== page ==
This is a guest post from Tisha Tolar is a freelance writer providing content for CreditCardAssist.com, where she regularly writes about credit cards, rewards programs and general consumer finance issues.
As the economy remains rocky and the credit card industry works through the crunch, it is important for consumers to take heed and pay more attention to what they are getting in the mail. Per law, credit card companies can change the terms of their issued credit cards provided they send notice 15 days prior to alert customers of the impending changes.
Due to the credit crisis, many credit card companies are resorting to different tactics to reduce their risks and increase their income in order to survive.
Some card companies are steadily analyzing customer accounts and dropping credit limits for the riskier clients, those who have been late with payments or have other debt. Even good customers are seeing their higher credit limits slashed up to half the original amount. Another tactic is the increase of interest rates. Back in the day, a customer was subjected to higher interest rates when they missed several payments. By today’s standards, a good customer can simply be late paying a debt other than the credit card and find their interest rates skyrocket, sometimes as high as 30%. It does not take long for debt and charges to accumulate, leaving you in even greater debt. Credit card companies rely on the fact that you don’t pay attention, thus making it easier to make money off of your lack of knowledge.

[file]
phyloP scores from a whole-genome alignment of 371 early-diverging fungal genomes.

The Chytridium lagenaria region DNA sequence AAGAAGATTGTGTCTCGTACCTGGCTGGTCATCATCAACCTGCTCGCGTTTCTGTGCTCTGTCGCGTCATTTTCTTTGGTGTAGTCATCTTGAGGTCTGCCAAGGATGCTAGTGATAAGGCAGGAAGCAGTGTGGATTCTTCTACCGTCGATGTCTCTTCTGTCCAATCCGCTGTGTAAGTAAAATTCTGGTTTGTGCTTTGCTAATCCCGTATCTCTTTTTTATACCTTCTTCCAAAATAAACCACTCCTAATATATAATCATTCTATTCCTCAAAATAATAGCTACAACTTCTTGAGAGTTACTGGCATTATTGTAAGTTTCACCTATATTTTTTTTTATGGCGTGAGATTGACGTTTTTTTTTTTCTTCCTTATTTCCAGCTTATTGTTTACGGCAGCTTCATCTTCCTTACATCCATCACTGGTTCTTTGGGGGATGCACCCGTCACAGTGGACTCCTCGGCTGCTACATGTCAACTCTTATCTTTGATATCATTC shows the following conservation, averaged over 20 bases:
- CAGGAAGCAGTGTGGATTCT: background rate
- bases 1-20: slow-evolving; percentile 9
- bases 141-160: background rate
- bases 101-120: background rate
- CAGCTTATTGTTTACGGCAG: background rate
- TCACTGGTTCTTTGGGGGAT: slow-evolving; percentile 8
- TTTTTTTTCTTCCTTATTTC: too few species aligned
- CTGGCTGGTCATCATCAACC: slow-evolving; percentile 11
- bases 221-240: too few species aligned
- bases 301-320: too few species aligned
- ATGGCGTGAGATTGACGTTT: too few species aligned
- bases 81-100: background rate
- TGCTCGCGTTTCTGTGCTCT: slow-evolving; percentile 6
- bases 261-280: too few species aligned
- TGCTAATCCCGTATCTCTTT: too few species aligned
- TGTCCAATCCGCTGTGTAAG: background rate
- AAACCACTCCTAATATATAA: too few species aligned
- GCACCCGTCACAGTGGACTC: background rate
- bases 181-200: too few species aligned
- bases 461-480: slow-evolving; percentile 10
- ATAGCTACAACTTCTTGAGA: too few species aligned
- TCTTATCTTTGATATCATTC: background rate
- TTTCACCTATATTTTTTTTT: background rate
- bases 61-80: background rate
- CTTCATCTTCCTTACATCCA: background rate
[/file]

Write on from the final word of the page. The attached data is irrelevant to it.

The Lesson Learned
The information we throw away often contains the important details about how the credit card company collects and uses our personal information, how our interest rates are calculated, and the regulations on fees and charges for late or missed payments and default. The statements also reveal the details of how the company reports your information to the major credit bureaus. It stands to reason that each and every customer would want to know and retain this information for future disputes. If you have to initiate a correction or an argument, it is best to know what you are talking about before jumping too far ahead. You can also help stop the sharing of your personal information with third-party sources.
In the world of credit, ignorance is not bliss. It can cost you dearly if you don’t know what is going on with your finances at all times. All too often we read of stolen identities or excessive debt brought upon by miscommunication or a misunderstanding. It’s your finances and your responsibility. Live up to them and live debt-free – or at least fool-proof.